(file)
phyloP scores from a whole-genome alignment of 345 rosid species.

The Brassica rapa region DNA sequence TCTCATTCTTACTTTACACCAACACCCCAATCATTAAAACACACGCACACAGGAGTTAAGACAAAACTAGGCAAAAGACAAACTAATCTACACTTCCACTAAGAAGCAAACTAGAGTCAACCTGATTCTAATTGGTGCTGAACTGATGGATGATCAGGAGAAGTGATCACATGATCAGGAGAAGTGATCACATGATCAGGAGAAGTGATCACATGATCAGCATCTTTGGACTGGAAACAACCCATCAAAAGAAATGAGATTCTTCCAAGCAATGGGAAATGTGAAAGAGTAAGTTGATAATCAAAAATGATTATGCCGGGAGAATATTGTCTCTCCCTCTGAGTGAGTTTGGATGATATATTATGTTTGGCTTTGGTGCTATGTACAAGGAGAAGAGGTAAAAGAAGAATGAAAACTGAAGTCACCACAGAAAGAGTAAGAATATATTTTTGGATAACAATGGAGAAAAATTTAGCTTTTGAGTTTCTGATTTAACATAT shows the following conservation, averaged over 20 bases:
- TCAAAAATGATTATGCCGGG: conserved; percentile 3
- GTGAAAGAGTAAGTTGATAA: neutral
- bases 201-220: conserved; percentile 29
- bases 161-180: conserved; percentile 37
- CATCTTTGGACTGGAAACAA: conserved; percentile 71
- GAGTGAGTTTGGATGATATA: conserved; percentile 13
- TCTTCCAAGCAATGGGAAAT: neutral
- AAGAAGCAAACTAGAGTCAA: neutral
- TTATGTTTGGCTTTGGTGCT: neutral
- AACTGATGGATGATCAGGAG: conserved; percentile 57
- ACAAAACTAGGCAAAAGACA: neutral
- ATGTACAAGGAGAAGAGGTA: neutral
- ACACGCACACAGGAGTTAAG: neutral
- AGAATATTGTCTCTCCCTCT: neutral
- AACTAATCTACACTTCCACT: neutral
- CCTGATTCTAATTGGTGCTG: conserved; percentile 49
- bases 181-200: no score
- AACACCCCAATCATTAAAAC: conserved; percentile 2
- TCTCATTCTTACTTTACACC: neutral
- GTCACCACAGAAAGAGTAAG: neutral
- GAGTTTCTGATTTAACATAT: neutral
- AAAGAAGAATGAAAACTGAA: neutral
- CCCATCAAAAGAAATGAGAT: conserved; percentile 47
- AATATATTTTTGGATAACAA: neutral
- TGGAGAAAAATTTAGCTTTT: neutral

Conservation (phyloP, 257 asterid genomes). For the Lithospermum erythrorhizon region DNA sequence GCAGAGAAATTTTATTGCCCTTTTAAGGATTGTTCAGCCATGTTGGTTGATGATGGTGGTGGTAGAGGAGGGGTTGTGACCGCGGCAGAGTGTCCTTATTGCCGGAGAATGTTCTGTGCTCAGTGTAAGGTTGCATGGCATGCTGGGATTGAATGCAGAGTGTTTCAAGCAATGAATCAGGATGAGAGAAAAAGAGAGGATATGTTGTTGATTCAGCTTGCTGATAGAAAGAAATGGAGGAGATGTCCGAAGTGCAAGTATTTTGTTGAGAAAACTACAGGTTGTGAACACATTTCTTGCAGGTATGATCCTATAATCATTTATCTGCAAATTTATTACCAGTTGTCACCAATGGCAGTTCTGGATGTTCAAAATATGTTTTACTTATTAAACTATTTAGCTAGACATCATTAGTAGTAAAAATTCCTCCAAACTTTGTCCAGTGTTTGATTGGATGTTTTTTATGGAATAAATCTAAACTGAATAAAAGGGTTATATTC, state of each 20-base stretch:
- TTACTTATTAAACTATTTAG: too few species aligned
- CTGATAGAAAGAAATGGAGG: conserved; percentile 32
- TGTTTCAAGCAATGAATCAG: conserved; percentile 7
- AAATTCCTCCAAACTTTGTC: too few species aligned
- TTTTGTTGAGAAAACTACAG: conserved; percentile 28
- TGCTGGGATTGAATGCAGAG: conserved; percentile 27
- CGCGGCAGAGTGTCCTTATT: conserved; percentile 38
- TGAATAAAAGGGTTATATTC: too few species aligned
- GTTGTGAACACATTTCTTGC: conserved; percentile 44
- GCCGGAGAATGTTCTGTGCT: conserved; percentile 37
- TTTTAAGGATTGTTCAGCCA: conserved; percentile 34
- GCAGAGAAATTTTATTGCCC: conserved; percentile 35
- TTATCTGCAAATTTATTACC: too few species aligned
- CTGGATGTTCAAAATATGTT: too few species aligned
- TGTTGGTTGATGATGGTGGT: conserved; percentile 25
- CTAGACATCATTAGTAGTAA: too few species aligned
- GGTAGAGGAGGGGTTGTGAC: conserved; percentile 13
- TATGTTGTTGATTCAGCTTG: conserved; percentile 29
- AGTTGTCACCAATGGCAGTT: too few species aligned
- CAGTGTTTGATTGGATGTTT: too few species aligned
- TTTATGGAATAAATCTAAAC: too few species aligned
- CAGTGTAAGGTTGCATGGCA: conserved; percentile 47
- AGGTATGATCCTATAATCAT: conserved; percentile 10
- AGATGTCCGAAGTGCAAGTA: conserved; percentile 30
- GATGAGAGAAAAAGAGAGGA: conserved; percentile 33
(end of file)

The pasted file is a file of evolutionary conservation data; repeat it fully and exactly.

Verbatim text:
phyloP scores from a whole-genome alignment of 345 rosid species.

The Brassica rapa region DNA sequence TCTCATTCTTACTTTACACCAACACCCCAATCATTAAAACACACGCACACAGGAGTTAAGACAAAACTAGGCAAAAGACAAACTAATCTACACTTCCACTAAGAAGCAAACTAGAGTCAACCTGATTCTAATTGGTGCTGAACTGATGGATGATCAGGAGAAGTGATCACATGATCAGGAGAAGTGATCACATGATCAGGAGAAGTGATCACATGATCAGCATCTTTGGACTGGAAACAACCCATCAAAAGAAATGAGATTCTTCCAAGCAATGGGAAATGTGAAAGAGTAAGTTGATAATCAAAAATGATTATGCCGGGAGAATATTGTCTCTCCCTCTGAGTGAGTTTGGATGATATATTATGTTTGGCTTTGGTGCTATGTACAAGGAGAAGAGGTAAAAGAAGAATGAAAACTGAAGTCACCACAGAAAGAGTAAGAATATATTTTTGGATAACAATGGAGAAAAATTTAGCTTTTGAGTTTCTGATTTAACATAT shows the following conservation, averaged over 20 bases:
- TCAAAAATGATTATGCCGGG: conserved; percentile 3
- GTGAAAGAGTAAGTTGATAA: neutral
- bases 201-220: conserved; percentile 29
- bases 161-180: conserved; percentile 37
- CATCTTTGGACTGGAAACAA: conserved; percentile 71
- GAGTGAGTTTGGATGATATA: conserved; percentile 13
- TCTTCCAAGCAATGGGAAAT: neutral
- AAGAAGCAAACTAGAGTCAA: neutral
- TTATGTTTGGCTTTGGTGCT: neutral
- AACTGATGGATGATCAGGAG: conserved; percentile 57
- ACAAAACTAGGCAAAAGACA: neutral
- ATGTACAAGGAGAAGAGGTA: neutral
- ACACGCACACAGGAGTTAAG: neutral
- AGAATATTGTCTCTCCCTCT: neutral
- AACTAATCTACACTTCCACT: neutral
- CCTGATTCTAATTGGTGCTG: conserved; percentile 49
- bases 181-200: no score
- AACACCCCAATCATTAAAAC: conserved; percentile 2
- TCTCATTCTTACTTTACACC: neutral
- GTCACCACAGAAAGAGTAAG: neutral
- GAGTTTCTGATTTAACATAT: neutral
- AAAGAAGAATGAAAACTGAA: neutral
- CCCATCAAAAGAAATGAGAT: conserved; percentile 47
- AATATATTTTTGGATAACAA: neutral
- TGGAGAAAAATTTAGCTTTT: neutral

Conservation (phyloP, 257 asterid genomes). For the Lithospermum erythrorhizon region DNA sequence GCAGAGAAATTTTATTGCCCTTTTAAGGATTGTTCAGCCATGTTGGTTGATGATGGTGGTGGTAGAGGAGGGGTTGTGACCGCGGCAGAGTGTCCTTATTGCCGGAGAATGTTCTGTGCTCAGTGTAAGGTTGCATGGCATGCTGGGATTGAATGCAGAGTGTTTCAAGCAATGAATCAGGATGAGAGAAAAAGAGAGGATATGTTGTTGATTCAGCTTGCTGATAGAAAGAAATGGAGGAGATGTCCGAAGTGCAAGTATTTTGTTGAGAAAACTACAGGTTGTGAACACATTTCTTGCAGGTATGATCCTATAATCATTTATCTGCAAATTTATTACCAGTTGTCACCAATGGCAGTTCTGGATGTTCAAAATATGTTTTACTTATTAAACTATTTAGCTAGACATCATTAGTAGTAAAAATTCCTCCAAACTTTGTCCAGTGTTTGATTGGATGTTTTTTATGGAATAAATCTAAACTGAATAAAAGGGTTATATTC, state of each 20-base stretch:
- TTACTTATTAAACTATTTAG: too few species aligned
- CTGATAGAAAGAAATGGAGG: conserved; percentile 32
- TGTTTCAAGCAATGAATCAG: conserved; percentile 7
- AAATTCCTCCAAACTTTGTC: too few species aligned
- TTTTGTTGAGAAAACTACAG: conserved; percentile 28
- TGCTGGGATTGAATGCAGAG: conserved; percentile 27
- CGCGGCAGAGTGTCCTTATT: conserved; percentile 38
- TGAATAAAAGGGTTATATTC: too few species aligned
- GTTGTGAACACATTTCTTGC: conserved; percentile 44
- GCCGGAGAATGTTCTGTGCT: conserved; percentile 37
- TTTTAAGGATTGTTCAGCCA: conserved; percentile 34
- GCAGAGAAATTTTATTGCCC: conserved; percentile 35
- TTATCTGCAAATTTATTACC: too few species aligned
- CTGGATGTTCAAAATATGTT: too few species aligned
- TGTTGGTTGATGATGGTGGT: conserved; percentile 25
- CTAGACATCATTAGTAGTAA: too few species aligned
- GGTAGAGGAGGGGTTGTGAC: conserved; percentile 13
- TATGTTGTTGATTCAGCTTG: conserved; percentile 29
- AGTTGTCACCAATGGCAGTT: too few species aligned
- CAGTGTTTGATTGGATGTTT: too few species aligned
- TTTATGGAATAAATCTAAAC: too few species aligned
- CAGTGTAAGGTTGCATGGCA: conserved; percentile 47
- AGGTATGATCCTATAATCAT: conserved; percentile 10
- AGATGTCCGAAGTGCAAGTA: conserved; percentile 30
- GATGAGAGAAAAAGAGAGGA: conserved; percentile 33